values of about 0.5 g cm. The critical particle density in
cyclomethicone is about 0.24 g cm .Unmicronized ACH with higher density
narrower distribution has some utility in aerosol sprays because it
deliver a better controlled spray pattern. Such distributions contain a
fraction of particles below 10µm.
Micronized ACH is available
in various particle size distributions depending on the application.
industry standard grade more often than not will be found suitable for
most suspension systems. The standard particle size specification for
controlling distribution is 97% minimum less than 325 mesh. The mean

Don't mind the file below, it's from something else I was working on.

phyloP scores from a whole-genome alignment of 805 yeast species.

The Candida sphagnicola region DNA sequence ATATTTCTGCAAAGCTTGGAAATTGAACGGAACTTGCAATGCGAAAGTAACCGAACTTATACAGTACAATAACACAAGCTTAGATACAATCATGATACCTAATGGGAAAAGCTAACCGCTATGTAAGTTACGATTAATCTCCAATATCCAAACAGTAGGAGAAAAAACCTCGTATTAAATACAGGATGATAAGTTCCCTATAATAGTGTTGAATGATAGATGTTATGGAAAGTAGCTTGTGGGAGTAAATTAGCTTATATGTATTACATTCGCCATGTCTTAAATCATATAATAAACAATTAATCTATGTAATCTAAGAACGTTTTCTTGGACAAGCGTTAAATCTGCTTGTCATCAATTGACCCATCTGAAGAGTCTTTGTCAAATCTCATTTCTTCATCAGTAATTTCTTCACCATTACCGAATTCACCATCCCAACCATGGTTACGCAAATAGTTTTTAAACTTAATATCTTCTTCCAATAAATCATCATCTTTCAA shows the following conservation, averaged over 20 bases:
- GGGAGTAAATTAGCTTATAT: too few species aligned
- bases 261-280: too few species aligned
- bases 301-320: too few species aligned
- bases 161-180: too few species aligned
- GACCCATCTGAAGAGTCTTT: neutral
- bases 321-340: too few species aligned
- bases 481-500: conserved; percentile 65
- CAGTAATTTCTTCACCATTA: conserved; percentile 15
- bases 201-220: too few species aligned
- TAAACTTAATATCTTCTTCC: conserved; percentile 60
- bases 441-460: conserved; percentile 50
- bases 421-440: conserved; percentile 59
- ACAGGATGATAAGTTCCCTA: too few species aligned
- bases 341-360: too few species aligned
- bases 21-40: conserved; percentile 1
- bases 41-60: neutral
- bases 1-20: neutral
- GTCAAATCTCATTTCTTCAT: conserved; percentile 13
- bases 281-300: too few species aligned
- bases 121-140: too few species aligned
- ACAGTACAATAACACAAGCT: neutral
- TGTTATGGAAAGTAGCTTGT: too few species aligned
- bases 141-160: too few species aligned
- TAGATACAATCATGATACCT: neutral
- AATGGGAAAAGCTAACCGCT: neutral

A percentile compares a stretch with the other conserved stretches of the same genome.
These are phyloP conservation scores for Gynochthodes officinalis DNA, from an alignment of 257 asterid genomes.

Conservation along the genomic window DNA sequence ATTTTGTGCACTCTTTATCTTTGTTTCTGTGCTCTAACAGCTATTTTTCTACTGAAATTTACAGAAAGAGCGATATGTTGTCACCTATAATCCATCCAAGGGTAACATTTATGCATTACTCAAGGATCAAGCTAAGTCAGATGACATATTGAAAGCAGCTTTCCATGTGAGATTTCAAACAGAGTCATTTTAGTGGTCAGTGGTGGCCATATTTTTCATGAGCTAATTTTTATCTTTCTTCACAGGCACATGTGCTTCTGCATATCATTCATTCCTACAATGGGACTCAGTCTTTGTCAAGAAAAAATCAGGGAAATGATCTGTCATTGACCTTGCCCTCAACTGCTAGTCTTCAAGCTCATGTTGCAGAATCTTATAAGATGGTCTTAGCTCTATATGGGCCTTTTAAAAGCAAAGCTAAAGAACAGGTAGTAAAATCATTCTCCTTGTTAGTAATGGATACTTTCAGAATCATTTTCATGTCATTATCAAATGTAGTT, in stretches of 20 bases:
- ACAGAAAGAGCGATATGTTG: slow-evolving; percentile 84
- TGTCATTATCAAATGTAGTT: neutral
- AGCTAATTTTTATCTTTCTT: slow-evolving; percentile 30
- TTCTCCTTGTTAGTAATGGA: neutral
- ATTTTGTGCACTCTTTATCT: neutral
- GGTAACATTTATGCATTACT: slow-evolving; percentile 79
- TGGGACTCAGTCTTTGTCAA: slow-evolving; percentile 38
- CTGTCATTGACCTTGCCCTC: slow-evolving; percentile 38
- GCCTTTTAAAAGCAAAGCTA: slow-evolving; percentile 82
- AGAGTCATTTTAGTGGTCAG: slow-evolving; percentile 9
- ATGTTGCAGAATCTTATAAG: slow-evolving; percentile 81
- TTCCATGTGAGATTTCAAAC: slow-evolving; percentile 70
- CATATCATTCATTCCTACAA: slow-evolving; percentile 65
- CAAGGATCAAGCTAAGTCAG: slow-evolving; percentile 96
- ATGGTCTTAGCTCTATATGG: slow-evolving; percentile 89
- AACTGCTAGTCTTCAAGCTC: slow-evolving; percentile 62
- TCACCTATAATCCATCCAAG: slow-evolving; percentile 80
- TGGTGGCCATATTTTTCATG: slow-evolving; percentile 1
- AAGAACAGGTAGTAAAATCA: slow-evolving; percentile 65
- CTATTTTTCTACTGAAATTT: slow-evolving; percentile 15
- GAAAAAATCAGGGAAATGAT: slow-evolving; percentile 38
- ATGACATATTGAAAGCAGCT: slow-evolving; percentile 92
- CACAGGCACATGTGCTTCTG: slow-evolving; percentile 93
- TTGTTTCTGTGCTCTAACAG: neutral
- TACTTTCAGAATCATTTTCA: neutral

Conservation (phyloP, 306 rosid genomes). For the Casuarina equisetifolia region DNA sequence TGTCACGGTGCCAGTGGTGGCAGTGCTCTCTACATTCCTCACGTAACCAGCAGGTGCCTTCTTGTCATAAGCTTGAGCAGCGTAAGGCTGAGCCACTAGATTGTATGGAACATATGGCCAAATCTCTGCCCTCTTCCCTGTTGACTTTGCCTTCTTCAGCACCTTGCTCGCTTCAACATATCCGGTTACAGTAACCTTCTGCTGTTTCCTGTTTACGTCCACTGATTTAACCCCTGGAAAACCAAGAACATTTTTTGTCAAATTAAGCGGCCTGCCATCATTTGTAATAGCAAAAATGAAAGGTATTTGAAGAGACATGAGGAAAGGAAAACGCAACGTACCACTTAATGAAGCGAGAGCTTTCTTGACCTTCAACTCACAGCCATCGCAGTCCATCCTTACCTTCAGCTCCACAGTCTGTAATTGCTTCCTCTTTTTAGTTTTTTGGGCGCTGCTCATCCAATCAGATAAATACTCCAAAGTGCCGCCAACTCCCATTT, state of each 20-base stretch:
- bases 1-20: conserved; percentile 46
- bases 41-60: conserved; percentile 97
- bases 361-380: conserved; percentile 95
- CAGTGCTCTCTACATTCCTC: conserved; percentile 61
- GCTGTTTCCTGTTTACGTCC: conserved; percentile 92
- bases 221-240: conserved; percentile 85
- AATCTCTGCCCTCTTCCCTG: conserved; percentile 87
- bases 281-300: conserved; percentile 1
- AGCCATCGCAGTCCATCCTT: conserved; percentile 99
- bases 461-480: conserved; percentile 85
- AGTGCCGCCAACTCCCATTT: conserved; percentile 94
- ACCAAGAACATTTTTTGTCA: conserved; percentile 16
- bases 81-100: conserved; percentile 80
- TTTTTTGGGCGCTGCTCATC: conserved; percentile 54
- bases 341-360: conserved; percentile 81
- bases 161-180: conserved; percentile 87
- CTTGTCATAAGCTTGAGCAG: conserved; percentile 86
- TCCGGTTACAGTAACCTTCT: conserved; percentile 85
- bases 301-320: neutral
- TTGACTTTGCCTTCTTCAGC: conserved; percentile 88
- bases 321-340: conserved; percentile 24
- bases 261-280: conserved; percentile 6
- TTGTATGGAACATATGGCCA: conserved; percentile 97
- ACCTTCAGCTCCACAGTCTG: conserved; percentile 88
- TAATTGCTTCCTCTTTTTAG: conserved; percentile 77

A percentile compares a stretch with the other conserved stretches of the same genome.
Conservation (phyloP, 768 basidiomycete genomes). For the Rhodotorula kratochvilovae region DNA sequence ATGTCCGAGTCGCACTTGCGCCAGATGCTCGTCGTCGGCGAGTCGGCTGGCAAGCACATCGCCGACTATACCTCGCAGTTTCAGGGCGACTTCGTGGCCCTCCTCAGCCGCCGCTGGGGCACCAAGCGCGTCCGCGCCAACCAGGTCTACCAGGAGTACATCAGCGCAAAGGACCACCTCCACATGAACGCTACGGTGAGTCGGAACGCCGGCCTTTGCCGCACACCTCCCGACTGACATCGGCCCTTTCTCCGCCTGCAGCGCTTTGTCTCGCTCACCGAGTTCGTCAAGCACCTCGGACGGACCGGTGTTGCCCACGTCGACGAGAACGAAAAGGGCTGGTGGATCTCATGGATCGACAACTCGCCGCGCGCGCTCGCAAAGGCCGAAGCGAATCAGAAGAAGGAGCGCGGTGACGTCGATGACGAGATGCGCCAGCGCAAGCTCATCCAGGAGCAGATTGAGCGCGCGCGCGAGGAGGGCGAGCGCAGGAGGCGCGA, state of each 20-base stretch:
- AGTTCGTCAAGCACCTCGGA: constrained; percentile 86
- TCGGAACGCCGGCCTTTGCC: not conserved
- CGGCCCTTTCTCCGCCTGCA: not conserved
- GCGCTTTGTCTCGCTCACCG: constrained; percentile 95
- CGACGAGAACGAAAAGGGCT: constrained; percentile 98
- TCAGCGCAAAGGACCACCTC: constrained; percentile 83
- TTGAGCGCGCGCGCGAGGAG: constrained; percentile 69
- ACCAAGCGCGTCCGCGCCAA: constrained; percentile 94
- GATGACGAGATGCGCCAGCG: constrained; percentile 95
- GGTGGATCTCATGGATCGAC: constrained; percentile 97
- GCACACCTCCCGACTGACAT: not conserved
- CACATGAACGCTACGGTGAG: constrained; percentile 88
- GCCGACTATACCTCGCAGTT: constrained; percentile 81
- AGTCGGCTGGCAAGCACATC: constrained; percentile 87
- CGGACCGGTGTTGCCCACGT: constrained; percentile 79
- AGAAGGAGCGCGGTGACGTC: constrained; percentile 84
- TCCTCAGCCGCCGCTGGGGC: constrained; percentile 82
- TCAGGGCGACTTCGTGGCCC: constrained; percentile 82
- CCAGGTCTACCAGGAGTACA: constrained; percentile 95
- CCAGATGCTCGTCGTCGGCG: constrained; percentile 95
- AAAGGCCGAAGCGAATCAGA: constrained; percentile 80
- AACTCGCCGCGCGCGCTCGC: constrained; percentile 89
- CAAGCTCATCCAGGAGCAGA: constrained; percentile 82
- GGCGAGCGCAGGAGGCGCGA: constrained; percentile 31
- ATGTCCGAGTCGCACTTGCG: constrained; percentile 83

size is about 10µm. extra fine ACH is sometimes
required for ultimate
suspension capability. This grade generally contains 80% minimum less
10µm. and mean particle size of 5µm.
The pH of a 15% ACH solution
is 4.3 compared with 3.9 and 3.5 for a nominal metal/chloride ratio ASC
respectively. Since pH is logarithmic function of acidity/basicity it
that ADC and the lower range of ASC will show more irritation at the
dosage levels as ACH. This is the predominant reason why highly basic
ACH nearly always have an exclusive presence in the marketplace. A
index range for antiperspirant actives relative to their metal/chloride
specifications is shown in Figure 3.
ACH can be polymerically optimized
with higher speaks
3 and 4 to impart a greater efficacy potential over the conventional
These salts may be referred to as enhanced or activated because they
sweat by 30 50% relative to the conventional type. As those experienced